In order to study analysis and related fields you don't need any formal training in logic. At the same time, to learn computer science you don't need any formal training in analysis. Yet most universities require their students to study analysis to some degree. Why?
The reason is not to torture the students, or cull the first year acceptance rate. Or at least ideally these are not the reasons.
When you study abstract mathematics, you learn how to analyze a problem, and how to solve a problem using abstract thinking. The same principle can be applied to anything. Studying mathematics is the study of how to analyze, generalize and solve problems. And the more ways you know, the better you will be.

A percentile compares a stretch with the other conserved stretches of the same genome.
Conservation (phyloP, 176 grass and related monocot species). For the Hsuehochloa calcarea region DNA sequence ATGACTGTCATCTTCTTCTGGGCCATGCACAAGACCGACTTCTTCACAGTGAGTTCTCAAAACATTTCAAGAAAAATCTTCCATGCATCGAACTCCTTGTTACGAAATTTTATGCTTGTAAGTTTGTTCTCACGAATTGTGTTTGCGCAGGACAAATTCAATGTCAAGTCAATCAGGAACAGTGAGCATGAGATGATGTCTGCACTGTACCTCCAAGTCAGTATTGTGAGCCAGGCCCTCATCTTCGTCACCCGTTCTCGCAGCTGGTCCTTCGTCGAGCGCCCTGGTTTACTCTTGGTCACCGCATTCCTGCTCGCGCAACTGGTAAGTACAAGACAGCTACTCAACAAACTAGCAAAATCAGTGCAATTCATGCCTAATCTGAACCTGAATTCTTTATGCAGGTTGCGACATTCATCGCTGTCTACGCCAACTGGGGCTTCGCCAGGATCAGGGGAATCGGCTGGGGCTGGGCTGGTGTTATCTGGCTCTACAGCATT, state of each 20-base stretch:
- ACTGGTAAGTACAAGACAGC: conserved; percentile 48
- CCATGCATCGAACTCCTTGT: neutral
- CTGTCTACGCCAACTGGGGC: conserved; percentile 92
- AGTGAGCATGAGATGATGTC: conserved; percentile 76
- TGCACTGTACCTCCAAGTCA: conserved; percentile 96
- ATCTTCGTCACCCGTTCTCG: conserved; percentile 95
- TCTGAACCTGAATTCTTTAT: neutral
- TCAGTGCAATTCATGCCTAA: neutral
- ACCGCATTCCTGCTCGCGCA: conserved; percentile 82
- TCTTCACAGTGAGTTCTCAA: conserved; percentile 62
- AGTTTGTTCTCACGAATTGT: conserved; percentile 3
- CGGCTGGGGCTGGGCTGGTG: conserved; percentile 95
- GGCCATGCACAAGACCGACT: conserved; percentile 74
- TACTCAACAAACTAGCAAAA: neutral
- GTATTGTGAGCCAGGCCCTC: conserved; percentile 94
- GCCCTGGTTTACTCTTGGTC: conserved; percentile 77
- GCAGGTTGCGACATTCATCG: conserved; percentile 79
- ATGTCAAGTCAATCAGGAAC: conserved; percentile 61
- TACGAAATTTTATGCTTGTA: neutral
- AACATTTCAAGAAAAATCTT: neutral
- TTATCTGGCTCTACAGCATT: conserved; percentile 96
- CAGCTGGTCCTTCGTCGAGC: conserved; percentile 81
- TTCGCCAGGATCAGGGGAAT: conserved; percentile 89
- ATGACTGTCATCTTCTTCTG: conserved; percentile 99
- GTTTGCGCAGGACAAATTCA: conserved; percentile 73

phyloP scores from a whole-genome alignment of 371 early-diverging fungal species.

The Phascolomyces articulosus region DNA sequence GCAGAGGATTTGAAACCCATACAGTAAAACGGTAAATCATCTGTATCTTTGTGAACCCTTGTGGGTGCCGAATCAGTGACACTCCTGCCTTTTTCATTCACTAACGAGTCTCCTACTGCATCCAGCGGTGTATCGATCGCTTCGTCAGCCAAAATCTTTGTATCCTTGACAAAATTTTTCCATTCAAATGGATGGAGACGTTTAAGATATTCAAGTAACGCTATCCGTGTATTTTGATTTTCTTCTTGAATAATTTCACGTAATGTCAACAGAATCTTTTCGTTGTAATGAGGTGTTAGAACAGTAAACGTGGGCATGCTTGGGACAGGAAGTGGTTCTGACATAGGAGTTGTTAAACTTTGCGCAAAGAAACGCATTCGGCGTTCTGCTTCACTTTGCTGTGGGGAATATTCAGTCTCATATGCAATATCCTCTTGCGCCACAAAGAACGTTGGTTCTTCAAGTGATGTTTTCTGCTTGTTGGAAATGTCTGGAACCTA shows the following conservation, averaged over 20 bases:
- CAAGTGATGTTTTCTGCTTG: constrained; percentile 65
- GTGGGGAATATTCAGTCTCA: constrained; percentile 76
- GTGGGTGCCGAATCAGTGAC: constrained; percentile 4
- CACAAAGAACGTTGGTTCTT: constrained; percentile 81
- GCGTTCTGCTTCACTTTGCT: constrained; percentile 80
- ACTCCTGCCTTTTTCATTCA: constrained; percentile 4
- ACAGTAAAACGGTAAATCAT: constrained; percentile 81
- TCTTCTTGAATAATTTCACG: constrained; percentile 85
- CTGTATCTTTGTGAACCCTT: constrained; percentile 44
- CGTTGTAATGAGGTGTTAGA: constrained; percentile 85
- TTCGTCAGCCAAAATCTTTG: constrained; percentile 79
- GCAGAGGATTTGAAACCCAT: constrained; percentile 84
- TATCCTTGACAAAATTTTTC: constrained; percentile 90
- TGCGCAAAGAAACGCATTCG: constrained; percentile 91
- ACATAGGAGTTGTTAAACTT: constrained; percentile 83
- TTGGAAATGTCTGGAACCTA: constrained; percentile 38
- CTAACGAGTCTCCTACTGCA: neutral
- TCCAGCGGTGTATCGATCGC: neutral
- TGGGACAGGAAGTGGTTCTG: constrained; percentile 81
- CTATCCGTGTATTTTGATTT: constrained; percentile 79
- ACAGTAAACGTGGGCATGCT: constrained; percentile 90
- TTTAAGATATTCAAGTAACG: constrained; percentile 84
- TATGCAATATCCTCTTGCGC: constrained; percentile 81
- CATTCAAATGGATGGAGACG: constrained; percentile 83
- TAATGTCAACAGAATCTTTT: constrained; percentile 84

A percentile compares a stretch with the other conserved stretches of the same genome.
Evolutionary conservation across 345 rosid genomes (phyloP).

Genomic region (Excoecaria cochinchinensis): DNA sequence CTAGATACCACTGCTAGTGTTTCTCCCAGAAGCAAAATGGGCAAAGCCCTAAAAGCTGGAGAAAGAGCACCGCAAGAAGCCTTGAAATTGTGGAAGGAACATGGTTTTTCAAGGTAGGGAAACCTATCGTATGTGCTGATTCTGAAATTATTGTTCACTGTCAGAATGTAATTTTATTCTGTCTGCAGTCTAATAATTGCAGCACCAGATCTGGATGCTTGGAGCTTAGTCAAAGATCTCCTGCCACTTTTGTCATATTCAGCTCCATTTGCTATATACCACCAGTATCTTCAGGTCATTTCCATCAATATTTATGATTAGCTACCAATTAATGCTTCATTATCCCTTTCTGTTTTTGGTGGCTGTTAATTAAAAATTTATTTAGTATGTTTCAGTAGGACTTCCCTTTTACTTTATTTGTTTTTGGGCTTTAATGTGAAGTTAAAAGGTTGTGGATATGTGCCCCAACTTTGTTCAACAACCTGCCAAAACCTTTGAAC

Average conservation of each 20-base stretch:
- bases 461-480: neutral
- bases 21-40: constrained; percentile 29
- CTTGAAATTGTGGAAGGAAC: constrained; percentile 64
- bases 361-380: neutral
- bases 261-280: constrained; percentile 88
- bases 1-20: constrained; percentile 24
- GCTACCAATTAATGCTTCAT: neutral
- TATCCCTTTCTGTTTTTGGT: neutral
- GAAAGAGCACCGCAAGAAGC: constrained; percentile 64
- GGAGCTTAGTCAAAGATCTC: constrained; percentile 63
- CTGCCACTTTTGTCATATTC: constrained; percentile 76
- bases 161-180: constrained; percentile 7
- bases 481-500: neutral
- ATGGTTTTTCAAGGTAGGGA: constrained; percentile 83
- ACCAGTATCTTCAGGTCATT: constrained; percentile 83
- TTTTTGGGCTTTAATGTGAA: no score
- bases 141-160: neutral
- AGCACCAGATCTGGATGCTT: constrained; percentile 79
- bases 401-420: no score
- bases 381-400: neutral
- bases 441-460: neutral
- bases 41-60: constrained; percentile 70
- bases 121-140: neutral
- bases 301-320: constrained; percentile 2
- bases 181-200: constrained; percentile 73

So while you don't need any formal training in logic and set theory, I would very much recommend at least a very good understanding of the basics of these fields. The basics of propositional calculus, predicate calculus, and naive set theory. These tools are very useful to mathematics, even if you don't apply them directly. They allow you to access better and higher understanding of the problems that you deal with, and how to deal with them.
As for my learned colleague who said that "this is basically common sense", while this is not far from the truth, you'd be surprised how many students I have seen having trouble with understanding the importance of quantifier order, or how to negate a proposition (with or without quantifiers). And Certainly understanding what does it mean for a function to be "not continuous everywhere" is important if you want to do analysis. (And you'd be surprised how many students will not be able to write that statement correctly.)